Ageing in sub-Saharan Africa
Dr Isabella Aboderin, Head of the Programme on Ageing and Development at APHRC in Nairobi, discusses ageing in sub-Saharan Africa.
The growth of sub-Saharan Africa’s older population this century will outstrip that of any other world region. By 2100, Africa will see a 15-fold growth in the number of older adults, from 46 million today to 694 million.
Partly in recognition of these trends, sub-Saharan Africa has made considerable strides in seeking to address older people’s vulnerabilities and secure their basic rights. In recent years, a small but growing number of countries have adopted national policy frameworks on ageing, and some are implementing or piloting social protection schemes for older people. At a regional level, the African Union has endorsed an Africa Common Position on the Rights of Older People (2013) and is due to ratify a ‘Protocol on the Rights of Older Persons in Africa’.
Despite these advances, sub-Saharan Africa’s current older population continues to be viewed as, at best, marginal to the broader efforts to achieve economic and social development in the region. With close to 65 per cent of its populace aged below 25 years, the region’s strategies for catalysing such growth rest squarely on making the most of its large numbers of children and youth to achieve a so-called ‘demographic dividend’.
In simple terms, this means that for a certain window of time, there will be more adults of traditional working age than children and older people than is usually the case, providing greater opportunity for enhanced production, investment and saving.
The thinking is that if SSA harnesses the potential of its ‘youth bulge’, the effect could be a sustained economic windfall, as was the case in East Asia.
Older people are part of the equation
Debora from Tanzania says that many older women in her village have been treated unfairly.
Despite the obvious importance of youth for building African economies, it may only be part of the story – and it is important to consider how older people fit into the equation. The lack of such consideration, thus far, reflects widely held assumptions about old age as a period of ‘unproductivity’ and economic dependence.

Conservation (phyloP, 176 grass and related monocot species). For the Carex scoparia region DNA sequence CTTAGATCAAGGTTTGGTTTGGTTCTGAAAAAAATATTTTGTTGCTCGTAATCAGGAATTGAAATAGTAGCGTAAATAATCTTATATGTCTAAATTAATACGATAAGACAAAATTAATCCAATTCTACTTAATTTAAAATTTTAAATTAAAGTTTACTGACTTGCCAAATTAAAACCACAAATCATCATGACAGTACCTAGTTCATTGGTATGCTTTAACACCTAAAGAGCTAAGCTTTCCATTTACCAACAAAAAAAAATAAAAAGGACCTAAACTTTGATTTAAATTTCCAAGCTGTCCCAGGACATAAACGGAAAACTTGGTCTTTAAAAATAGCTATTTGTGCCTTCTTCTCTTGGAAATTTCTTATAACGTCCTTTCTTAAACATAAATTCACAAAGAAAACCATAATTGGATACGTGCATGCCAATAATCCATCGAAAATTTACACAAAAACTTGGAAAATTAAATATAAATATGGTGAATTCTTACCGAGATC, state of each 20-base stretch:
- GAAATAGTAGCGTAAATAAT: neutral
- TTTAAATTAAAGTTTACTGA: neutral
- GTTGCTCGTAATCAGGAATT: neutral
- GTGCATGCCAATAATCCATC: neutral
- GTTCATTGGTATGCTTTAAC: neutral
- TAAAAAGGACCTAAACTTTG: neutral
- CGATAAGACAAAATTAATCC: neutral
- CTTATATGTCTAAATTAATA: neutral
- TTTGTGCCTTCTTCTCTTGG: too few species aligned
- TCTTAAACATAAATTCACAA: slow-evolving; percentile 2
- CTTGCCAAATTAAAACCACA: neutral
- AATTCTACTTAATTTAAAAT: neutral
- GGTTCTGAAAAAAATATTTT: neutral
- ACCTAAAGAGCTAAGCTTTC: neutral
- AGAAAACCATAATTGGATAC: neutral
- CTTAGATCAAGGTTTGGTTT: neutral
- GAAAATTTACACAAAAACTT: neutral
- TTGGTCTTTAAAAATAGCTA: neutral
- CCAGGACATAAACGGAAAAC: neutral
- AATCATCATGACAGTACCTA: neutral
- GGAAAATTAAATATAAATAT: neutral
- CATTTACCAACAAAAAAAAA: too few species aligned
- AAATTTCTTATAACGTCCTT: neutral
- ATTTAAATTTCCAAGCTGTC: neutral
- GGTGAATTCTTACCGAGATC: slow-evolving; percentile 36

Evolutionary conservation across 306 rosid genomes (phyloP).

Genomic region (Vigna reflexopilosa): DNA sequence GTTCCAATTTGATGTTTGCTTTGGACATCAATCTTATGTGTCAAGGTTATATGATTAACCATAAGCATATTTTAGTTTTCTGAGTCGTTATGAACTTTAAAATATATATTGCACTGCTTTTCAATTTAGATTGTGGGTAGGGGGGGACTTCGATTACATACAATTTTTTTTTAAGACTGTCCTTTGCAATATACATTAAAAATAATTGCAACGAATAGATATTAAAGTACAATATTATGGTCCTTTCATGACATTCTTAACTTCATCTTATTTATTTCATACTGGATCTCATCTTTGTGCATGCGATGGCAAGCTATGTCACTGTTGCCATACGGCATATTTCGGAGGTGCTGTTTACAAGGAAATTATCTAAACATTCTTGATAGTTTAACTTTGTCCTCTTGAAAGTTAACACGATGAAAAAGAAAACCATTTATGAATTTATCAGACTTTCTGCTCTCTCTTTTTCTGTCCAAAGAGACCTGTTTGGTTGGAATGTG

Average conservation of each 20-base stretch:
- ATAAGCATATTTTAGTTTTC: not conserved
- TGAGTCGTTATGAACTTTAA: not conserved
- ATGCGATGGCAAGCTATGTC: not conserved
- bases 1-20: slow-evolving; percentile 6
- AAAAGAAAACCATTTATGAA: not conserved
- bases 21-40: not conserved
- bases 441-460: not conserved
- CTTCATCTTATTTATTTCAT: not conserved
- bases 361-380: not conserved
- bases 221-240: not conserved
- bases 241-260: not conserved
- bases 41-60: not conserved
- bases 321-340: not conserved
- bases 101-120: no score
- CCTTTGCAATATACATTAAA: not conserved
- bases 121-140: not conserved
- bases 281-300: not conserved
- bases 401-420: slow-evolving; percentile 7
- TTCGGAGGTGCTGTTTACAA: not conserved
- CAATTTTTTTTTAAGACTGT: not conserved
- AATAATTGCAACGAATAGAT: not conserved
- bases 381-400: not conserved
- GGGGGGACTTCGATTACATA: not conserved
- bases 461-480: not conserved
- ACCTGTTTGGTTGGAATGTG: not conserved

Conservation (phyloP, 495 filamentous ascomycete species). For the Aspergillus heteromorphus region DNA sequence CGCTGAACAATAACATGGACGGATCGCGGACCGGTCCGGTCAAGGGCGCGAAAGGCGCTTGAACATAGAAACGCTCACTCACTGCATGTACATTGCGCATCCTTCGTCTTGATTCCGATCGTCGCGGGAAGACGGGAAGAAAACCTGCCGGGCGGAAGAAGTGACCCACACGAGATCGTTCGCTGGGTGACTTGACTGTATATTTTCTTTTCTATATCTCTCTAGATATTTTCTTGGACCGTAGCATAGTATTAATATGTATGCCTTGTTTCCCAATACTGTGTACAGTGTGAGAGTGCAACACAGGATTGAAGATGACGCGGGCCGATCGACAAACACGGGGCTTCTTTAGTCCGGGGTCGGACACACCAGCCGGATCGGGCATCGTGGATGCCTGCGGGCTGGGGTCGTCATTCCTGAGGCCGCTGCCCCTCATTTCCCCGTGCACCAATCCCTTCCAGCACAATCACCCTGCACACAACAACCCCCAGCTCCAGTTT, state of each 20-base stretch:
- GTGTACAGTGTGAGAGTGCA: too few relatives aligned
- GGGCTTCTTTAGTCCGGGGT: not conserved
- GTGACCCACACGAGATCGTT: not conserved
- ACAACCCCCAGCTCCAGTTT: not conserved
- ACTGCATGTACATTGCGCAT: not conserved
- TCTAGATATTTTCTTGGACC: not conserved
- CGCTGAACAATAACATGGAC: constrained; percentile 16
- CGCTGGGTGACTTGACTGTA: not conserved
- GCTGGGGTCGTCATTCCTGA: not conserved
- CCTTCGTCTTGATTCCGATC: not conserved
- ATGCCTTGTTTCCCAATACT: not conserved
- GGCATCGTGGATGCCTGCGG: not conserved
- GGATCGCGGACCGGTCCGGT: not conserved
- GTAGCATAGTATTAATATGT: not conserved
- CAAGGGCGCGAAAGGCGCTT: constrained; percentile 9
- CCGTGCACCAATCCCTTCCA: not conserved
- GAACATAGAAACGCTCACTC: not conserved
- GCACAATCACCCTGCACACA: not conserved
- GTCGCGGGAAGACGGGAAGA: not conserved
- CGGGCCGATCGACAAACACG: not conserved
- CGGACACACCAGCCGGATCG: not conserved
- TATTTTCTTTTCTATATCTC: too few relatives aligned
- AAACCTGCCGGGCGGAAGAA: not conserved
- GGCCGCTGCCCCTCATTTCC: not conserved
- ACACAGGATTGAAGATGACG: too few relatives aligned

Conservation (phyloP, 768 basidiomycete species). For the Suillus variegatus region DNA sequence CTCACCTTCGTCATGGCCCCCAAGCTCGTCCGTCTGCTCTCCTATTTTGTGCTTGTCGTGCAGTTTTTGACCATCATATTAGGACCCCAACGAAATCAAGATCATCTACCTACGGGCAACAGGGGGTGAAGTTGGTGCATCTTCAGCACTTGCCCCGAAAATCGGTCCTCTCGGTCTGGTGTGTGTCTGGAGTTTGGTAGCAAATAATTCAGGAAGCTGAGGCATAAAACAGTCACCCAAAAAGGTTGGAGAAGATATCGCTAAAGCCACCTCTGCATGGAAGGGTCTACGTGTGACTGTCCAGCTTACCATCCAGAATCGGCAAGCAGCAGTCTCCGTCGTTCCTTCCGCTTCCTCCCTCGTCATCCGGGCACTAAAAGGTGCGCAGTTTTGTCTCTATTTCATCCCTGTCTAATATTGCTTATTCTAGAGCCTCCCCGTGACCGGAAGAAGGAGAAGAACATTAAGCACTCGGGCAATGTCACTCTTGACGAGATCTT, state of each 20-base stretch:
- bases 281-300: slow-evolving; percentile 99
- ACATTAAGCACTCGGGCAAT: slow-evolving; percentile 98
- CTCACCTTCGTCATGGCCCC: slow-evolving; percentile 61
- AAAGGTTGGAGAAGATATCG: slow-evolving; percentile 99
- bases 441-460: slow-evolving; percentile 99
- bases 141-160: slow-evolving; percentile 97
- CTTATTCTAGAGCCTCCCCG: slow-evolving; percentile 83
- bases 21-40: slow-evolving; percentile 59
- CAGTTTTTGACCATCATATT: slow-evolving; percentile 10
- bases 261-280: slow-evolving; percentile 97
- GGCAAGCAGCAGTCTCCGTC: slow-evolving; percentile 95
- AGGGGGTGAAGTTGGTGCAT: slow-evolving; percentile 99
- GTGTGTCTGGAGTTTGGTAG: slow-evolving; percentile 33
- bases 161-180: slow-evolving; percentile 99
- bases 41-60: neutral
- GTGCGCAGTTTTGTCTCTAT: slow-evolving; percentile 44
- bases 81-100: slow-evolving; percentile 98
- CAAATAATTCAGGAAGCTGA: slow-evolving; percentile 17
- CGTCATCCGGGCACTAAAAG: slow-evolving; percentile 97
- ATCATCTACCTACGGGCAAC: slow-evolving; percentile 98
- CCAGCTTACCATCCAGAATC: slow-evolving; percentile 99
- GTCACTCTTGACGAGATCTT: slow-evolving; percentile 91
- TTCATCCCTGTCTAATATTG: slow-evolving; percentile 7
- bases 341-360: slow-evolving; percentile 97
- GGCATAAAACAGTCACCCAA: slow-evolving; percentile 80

It is also based on an awareness that older adults currently constitute only a small share of sub-Saharan Africa’s total population: only five per cent of the region’s populace is presently aged 60 years or over.
But this is changing, and rapidly. By 2050, it is estimated that 10 per cent of the population will be 60 or older.
Research emerging out of a joint initiative of the African Population and Health Research Center (APHRC), the African Union Commission (AUC), the United Nations Economic Commission for Africa (UNECA) and the University of Southampton is beginning to question the assumed strategic irrelevance of sub-Saharan Africa’s older population.
The group’s analysis of the roles older people play points to three critical insights:
The diversity and complexity of older people
Firstly, we need to consider older people in all their complexity and diversity. This means recognising the marked disparities in status and wellbeing that exist within sub-Saharan Africa’s older population: while many older people live in poverty across the region, another fraction often enjoy absolute wealth and influence (about two-thirds of African Heads of State are aged 60 and above, three-quarters are 55 years or older). It also means a need to examine the potential relevance of Africa’s older population across the entire spectrum of wealth, poverty and capacity.